Maddie, Paddington 1981, the Buddhists

Maddie, Paddington 1981, the Buddhists

The Buddhists, notable for the fact that they are a religion whose followers don’t come knocking at my door, offer a whole different way of seeing, and one I don’t much like, frankly. You go to the university and study comparative religion to learn about Buddhism. It is anti-attachment, which to me is entirely counter-existential. Isn’t attachment the whole mechanism with which we are anchored to life? Isn’t it the same as gravity? I have been unattached for most of my life and, believe me, if it weren’t for Ed, I might actually prefer death by now. Why else would I entertain religious nuts?

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Maddie, Sydney Central Station 1920, the journalists

Maddie, Sydney Central Station 1920, the journalists

There were policemen everywhere around the station, more of them even than newspapermen with their big cyclops cameras, their wide-brimmed hats behind. I had watched those newspapermen enviously for some moments when I’d first arrived, daring to long to be among them, to take up my own notebook and pencil and write what I was seeing. At that moment, they had nothing to do but fiddle with their equipment and bother up the constabulary, but soon they would have a prince to write about, a bona fide prince to share with the world. Imagine that!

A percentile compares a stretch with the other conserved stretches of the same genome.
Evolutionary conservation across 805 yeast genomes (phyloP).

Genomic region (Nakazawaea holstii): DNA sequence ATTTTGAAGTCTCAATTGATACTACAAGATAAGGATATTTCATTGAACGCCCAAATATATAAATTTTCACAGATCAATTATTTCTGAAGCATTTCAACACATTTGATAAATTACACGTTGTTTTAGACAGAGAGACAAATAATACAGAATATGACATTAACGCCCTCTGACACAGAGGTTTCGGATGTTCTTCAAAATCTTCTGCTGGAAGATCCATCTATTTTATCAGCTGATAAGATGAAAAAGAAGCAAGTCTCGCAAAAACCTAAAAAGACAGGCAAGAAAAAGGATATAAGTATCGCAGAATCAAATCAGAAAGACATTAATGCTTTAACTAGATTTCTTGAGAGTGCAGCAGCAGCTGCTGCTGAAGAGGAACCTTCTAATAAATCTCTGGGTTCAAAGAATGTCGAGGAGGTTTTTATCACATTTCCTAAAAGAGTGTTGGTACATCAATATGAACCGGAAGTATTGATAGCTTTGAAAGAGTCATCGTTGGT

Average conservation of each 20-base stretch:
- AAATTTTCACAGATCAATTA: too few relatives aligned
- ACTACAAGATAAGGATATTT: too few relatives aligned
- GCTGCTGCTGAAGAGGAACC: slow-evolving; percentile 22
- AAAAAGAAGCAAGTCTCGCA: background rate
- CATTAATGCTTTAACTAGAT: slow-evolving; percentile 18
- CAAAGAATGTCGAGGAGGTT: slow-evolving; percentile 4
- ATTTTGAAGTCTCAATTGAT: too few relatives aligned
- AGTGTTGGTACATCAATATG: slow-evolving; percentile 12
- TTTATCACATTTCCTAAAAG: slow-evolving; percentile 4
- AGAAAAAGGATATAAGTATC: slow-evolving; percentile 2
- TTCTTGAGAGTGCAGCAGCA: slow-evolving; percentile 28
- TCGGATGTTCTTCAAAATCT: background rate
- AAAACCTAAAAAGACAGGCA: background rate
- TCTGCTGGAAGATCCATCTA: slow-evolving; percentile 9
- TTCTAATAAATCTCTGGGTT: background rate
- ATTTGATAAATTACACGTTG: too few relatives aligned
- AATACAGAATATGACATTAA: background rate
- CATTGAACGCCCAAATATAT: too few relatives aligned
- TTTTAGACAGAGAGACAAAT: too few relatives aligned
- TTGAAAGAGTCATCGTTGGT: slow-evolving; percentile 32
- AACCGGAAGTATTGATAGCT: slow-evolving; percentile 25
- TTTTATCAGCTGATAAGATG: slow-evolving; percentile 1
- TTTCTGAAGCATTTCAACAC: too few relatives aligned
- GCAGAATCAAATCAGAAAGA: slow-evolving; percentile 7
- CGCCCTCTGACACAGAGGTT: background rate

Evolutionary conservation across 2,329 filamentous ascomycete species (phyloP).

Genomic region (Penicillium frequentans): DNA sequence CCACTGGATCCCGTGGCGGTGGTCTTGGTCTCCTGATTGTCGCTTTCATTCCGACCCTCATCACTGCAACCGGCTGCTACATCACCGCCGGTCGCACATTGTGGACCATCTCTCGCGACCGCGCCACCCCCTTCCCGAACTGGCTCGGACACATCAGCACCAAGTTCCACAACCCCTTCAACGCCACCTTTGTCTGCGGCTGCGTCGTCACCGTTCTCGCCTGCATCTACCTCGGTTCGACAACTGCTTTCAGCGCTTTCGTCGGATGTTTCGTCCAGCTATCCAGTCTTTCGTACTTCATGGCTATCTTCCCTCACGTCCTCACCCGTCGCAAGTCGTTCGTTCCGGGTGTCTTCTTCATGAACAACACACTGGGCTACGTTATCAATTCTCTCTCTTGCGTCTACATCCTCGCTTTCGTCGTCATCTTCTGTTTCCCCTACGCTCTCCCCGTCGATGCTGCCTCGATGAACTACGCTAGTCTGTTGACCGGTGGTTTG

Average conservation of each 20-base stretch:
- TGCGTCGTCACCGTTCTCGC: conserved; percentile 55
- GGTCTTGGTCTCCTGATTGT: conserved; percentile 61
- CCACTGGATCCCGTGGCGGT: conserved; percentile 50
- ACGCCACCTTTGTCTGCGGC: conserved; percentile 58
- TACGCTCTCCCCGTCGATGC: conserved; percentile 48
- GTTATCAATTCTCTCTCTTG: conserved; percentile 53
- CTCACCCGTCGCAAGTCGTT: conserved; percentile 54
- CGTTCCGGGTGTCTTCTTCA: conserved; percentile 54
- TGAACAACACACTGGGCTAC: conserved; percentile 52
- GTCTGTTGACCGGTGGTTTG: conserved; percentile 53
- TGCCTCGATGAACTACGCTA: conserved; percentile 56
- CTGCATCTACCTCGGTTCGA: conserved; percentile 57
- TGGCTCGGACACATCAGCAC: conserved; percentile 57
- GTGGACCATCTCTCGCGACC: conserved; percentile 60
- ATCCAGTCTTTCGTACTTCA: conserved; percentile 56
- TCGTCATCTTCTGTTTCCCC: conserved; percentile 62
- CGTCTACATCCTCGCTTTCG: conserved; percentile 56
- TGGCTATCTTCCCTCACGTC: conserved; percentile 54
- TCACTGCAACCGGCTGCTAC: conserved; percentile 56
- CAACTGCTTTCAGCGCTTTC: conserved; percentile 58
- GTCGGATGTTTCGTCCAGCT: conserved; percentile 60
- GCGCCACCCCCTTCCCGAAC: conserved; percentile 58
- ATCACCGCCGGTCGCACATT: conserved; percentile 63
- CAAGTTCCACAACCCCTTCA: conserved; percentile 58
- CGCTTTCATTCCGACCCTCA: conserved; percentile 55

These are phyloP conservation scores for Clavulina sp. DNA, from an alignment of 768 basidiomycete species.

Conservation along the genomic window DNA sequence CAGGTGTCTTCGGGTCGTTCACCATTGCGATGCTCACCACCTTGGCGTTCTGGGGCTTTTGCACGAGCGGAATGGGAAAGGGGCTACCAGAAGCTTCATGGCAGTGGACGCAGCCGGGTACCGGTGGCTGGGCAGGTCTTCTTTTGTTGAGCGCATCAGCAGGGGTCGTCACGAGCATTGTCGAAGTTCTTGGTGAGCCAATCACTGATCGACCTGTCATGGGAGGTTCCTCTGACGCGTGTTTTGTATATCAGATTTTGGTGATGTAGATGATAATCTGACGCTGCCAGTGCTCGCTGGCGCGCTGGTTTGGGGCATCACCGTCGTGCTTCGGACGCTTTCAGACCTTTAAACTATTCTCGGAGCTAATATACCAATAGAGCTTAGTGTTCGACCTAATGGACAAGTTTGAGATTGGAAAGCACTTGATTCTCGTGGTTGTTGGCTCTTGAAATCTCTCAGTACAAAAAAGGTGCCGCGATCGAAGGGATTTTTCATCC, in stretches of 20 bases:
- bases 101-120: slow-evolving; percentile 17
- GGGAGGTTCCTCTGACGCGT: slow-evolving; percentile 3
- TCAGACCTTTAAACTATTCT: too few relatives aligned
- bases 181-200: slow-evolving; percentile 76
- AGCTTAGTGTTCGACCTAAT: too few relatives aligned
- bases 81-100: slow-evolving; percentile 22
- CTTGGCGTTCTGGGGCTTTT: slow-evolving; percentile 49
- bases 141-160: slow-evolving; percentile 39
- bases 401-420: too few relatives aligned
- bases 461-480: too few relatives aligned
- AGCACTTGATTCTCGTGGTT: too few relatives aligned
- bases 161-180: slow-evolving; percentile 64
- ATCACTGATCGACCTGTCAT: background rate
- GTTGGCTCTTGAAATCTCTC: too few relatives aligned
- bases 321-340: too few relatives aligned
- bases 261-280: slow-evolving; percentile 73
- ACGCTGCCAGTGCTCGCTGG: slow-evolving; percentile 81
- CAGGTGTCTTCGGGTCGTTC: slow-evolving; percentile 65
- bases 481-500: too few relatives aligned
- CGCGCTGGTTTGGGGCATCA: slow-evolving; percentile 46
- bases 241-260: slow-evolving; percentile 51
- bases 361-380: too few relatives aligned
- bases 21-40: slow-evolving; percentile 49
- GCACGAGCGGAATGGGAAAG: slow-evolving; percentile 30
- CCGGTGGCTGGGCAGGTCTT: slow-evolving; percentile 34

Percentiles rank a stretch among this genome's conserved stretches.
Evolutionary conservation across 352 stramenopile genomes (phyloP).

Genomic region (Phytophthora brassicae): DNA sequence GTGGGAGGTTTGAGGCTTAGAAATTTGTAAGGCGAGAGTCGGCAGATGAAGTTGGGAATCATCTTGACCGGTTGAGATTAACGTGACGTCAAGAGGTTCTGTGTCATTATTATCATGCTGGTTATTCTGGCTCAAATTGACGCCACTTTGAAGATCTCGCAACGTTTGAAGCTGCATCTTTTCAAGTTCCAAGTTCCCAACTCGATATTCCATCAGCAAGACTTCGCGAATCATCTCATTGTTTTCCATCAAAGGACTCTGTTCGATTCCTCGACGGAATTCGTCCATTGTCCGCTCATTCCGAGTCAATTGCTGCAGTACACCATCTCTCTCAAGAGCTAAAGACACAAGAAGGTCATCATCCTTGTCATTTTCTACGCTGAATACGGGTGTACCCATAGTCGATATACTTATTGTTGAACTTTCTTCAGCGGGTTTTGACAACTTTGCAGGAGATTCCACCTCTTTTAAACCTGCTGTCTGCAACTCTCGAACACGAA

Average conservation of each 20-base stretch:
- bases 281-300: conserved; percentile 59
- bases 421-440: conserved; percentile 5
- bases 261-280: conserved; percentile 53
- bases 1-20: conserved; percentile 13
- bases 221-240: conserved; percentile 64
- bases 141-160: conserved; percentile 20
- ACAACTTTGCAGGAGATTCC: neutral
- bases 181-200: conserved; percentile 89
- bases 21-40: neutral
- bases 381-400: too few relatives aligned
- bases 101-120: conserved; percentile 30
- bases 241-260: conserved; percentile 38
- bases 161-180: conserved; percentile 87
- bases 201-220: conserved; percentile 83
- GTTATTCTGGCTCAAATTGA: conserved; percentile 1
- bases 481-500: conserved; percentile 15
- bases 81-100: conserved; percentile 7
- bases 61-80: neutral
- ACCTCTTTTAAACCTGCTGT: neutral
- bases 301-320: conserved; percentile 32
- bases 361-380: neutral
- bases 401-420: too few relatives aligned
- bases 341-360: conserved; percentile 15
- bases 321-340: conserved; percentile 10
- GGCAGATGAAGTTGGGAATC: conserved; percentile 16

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Maddie, Paddington 1981, the young doctor

Maddie, Paddington 1981, the young doctor

The leg itself has healed entirely, the doctor told me when he sawed the cast off, stressing that word entirely, but perhaps next time I might ask the gardener to clear the leaves from the gutters rather than getting up on the roof myself. He was one of those doctors who’d have been pointing a finger at me if all his fingers hadn’t been on duty for the sawing. As it was, he was shaking his head, a smug smile stuck to his face like it was a regular visitor. He can’t be older than fifty, and he’s not my usual doctor, Dr McKellar, who would never be so condescending and would likely encourage me to get up on the roof if that’s what I felt like doing, which I did, obviously, or you wouldn’t have found me up there and I wouldn’t have fallen off. Not only that, the assumption I have a gardener is offensive to me.

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